Quebec will now include dental care for young cancer sufferers


Quebec public health insurance will now include certain oral care for young cancer patients.

The government says about 100 children are diagnosed with cancer in the province every year.

Chemotherapy and radiation treatment can damage the mouth and young teeth – and for those who need surgery, it can harm their families.

Such dental care is currently not covered by Quebec's public insurance plan (RAMQ).

Health Minister Danielle McCann said after the Radio-Canada investigation program La Facture airing a report on this issue last December, the government decided to "correct injustice."

"We are talking about very expensive treatments. We are talking about between $ 5,000 and $ 75,000," McCann said at a press conference announcing the new program.

McCann noted that those who had a car accident could undergo reconstruction surgery through a public insurance plan.

Jérémy, one of the subjects of La Facture's investigation of the cost of dental care for young cancer patients, was announced in funding by the Quebec Ministry of Health. His mother, Marie-Claude Hébert, is seen in the background. (CBC Montreal)

One of the subjects La Facture report, Jérémy, present with his family. After he survived rhabdomyosarcoma, the most common type of soft tissue cancer in children, medical experts estimate he needs at least $ 30,000 for dental care.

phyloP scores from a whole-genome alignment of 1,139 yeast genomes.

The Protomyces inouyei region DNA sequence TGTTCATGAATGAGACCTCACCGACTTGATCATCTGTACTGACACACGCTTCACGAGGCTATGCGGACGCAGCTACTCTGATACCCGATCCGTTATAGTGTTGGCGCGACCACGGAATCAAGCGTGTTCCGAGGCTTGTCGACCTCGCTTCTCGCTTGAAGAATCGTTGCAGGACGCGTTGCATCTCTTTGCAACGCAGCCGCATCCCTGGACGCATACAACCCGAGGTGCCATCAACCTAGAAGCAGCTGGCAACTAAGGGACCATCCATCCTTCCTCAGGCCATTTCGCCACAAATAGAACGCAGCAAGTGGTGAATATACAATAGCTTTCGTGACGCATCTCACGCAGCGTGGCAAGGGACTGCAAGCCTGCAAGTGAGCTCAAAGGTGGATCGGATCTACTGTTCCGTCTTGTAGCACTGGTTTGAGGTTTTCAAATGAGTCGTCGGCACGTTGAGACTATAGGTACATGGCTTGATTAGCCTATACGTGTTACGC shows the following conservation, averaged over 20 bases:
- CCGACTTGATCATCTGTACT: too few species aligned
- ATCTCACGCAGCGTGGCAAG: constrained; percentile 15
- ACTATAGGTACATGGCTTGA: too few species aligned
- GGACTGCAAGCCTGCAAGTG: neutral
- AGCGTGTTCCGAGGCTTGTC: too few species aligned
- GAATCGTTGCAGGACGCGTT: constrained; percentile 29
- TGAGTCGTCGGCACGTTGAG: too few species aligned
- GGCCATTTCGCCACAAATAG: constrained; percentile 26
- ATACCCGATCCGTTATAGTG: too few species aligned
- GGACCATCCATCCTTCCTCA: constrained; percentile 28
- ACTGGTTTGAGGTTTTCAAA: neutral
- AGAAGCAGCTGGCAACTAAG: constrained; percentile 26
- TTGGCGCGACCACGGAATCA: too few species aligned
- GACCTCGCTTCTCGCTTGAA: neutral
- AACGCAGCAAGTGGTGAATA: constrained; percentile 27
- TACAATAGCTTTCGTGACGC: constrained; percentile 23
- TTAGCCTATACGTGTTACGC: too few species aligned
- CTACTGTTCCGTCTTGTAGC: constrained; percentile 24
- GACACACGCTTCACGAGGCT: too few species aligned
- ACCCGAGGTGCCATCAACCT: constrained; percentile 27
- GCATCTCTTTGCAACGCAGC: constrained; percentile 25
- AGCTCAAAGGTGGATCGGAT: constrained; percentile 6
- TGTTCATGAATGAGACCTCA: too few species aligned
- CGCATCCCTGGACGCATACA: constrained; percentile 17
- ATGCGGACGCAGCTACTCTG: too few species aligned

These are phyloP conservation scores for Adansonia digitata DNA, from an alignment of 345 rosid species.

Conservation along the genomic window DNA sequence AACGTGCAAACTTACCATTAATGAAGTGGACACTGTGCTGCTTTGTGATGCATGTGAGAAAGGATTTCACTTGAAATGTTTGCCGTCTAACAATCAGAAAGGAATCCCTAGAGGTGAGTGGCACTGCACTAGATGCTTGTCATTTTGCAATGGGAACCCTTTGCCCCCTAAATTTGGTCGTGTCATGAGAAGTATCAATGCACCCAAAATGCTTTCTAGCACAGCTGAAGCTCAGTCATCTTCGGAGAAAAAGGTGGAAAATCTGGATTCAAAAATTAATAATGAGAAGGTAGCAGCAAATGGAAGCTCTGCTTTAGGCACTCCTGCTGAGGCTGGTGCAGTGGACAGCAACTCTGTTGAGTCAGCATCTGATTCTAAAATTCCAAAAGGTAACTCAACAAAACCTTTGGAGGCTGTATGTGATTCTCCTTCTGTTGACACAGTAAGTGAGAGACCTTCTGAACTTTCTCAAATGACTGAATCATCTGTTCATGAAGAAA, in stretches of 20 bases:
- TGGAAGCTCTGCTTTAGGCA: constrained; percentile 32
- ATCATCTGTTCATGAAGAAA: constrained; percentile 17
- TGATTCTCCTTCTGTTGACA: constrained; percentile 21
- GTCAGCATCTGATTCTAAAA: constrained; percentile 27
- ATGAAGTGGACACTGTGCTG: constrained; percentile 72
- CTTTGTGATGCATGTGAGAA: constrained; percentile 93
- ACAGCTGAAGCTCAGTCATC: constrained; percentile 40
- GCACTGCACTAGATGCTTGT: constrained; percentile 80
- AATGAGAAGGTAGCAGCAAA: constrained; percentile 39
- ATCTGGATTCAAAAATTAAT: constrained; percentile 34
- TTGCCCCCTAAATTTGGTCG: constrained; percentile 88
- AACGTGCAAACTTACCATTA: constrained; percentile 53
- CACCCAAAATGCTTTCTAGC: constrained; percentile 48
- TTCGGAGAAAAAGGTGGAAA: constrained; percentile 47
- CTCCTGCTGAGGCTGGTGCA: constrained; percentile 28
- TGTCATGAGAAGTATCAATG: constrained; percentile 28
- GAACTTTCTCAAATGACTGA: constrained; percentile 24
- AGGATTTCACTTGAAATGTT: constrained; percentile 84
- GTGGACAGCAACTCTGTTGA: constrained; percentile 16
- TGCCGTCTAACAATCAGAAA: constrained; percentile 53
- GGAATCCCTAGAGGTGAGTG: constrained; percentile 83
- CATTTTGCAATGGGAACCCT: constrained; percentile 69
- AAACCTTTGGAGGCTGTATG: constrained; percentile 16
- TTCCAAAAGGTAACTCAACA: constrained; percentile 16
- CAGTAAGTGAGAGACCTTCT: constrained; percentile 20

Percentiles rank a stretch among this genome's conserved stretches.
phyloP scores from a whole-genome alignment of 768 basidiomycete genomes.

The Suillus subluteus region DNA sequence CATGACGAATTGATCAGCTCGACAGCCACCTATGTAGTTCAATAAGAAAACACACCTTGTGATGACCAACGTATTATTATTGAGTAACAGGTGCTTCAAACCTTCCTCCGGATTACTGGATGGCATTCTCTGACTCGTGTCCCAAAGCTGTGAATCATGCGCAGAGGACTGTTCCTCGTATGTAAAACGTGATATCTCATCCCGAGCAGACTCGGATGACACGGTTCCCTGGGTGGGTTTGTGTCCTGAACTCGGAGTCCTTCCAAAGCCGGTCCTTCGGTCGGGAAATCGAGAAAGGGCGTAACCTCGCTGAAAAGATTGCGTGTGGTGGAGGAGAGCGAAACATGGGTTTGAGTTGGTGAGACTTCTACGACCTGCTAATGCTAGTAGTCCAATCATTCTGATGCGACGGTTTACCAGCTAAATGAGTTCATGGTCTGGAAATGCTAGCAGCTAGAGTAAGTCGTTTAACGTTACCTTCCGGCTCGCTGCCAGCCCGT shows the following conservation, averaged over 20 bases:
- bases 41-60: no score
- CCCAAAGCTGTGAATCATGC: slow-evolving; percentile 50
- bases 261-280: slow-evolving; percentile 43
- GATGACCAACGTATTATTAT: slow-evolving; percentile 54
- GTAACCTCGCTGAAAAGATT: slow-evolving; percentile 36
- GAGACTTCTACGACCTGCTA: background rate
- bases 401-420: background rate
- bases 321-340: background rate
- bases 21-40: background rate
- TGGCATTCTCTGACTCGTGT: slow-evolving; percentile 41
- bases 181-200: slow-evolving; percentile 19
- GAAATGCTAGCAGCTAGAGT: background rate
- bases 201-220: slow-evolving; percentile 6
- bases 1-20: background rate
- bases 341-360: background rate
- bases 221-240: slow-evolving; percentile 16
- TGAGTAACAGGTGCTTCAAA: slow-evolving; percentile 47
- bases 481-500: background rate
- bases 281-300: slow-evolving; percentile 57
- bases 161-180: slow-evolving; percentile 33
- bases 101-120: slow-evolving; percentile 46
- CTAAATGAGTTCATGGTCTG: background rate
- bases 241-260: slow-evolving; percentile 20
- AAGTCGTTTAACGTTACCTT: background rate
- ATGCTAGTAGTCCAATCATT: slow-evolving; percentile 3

"Some children … will lose teeth or [have] teeth that are not in the right position or the right shape, "said Dr. Marie-Ève ​​Asselin, head of the dental department of the Sainte-Justine Hospital.

RAMQ will include preventive care and reconstructive surgery, McCann said, at a cost of around $ 1.5 million per year. He said further details about the program will be announced in April.

The government will close dental care for young survivors to early adulthood. The special details are "fantastic news," said the head of the Ordre des dentistes de Québec, Dr. Barry Dolman, because it shows that the government recognizes sometimes it's best to wait before carrying out reconstruction work.

"This shows a new policy direction," said Dolman, who said he witnessed a decade of provincial budget cuts for dental care.

He said he took the announcement as a positive sign that the government would be open to covering other dental jobs that are needed medically in the future, such as for children born with deformities.

Health care critic Québec Solidaire, Sol Zanetti, whose party campaigned for promises to provide universal dental care, also said he wanted to see the government go further.

"It only targets a few patients, and that is a very good thing for them," he said.

"We must see the big picture: many people will be left behind."


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